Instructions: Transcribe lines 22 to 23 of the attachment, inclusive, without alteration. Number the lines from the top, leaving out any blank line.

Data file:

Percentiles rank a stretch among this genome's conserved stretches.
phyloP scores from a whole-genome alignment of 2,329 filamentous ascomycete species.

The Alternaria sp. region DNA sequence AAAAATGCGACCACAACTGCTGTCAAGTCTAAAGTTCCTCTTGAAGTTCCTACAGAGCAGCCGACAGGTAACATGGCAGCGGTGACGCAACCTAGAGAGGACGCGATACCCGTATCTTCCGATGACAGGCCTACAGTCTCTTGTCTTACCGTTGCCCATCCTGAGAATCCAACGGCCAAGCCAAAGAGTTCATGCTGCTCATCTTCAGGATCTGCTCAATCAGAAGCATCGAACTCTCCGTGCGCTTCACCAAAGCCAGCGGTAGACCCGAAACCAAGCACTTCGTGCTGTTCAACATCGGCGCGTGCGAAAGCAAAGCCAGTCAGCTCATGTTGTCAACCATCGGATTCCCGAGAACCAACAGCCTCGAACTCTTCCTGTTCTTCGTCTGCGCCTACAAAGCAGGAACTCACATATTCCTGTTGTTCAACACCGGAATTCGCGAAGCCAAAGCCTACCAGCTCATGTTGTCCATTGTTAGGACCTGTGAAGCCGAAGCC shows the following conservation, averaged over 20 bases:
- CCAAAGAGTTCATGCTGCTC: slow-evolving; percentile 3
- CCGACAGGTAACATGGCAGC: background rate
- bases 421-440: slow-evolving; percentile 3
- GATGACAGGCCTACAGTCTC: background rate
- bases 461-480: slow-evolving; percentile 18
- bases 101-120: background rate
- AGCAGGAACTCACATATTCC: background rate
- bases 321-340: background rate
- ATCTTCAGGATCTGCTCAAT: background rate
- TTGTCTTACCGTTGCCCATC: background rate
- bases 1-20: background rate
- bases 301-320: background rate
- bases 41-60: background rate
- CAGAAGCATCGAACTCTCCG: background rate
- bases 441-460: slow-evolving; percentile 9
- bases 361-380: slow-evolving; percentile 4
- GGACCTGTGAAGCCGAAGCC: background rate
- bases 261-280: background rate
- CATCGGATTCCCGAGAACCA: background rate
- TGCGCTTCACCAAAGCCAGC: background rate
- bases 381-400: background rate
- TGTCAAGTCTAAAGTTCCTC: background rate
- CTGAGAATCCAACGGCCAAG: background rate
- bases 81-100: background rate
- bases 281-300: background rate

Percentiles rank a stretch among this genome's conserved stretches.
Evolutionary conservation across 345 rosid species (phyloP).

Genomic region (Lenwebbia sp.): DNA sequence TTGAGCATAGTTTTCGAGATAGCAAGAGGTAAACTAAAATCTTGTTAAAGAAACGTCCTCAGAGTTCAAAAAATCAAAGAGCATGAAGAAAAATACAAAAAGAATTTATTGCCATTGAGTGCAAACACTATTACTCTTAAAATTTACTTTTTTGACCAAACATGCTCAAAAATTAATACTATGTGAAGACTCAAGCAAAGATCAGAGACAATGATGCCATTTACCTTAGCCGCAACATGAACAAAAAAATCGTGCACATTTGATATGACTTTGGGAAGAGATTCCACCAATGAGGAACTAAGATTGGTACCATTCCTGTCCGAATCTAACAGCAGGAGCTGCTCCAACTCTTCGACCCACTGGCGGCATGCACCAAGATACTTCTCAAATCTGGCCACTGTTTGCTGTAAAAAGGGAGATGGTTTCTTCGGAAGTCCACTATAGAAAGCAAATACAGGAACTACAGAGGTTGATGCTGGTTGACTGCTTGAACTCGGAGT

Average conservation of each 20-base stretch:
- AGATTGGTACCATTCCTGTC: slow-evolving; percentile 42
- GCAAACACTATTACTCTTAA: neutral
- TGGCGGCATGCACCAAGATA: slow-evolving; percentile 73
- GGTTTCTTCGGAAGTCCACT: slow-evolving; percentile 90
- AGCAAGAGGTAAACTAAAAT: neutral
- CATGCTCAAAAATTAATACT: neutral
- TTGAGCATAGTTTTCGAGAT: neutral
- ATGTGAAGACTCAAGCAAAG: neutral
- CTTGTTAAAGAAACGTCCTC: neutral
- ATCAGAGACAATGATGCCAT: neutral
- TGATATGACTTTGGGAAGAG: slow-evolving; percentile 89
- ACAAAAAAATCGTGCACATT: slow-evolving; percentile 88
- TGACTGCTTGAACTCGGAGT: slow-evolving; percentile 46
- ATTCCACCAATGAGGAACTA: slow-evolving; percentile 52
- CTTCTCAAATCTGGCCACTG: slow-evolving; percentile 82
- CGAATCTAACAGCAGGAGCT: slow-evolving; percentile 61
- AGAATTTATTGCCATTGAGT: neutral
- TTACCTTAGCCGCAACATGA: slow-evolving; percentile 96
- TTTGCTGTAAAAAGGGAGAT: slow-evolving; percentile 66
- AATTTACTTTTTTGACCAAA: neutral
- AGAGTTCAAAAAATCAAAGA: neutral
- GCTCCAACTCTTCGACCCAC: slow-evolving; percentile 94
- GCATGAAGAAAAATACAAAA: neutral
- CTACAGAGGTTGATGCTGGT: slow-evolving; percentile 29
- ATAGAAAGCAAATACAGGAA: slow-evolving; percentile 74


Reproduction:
- CATCGGATTCCCGAGAACCA: background rate
- TGCGCTTCACCAAAGCCAGC: background rate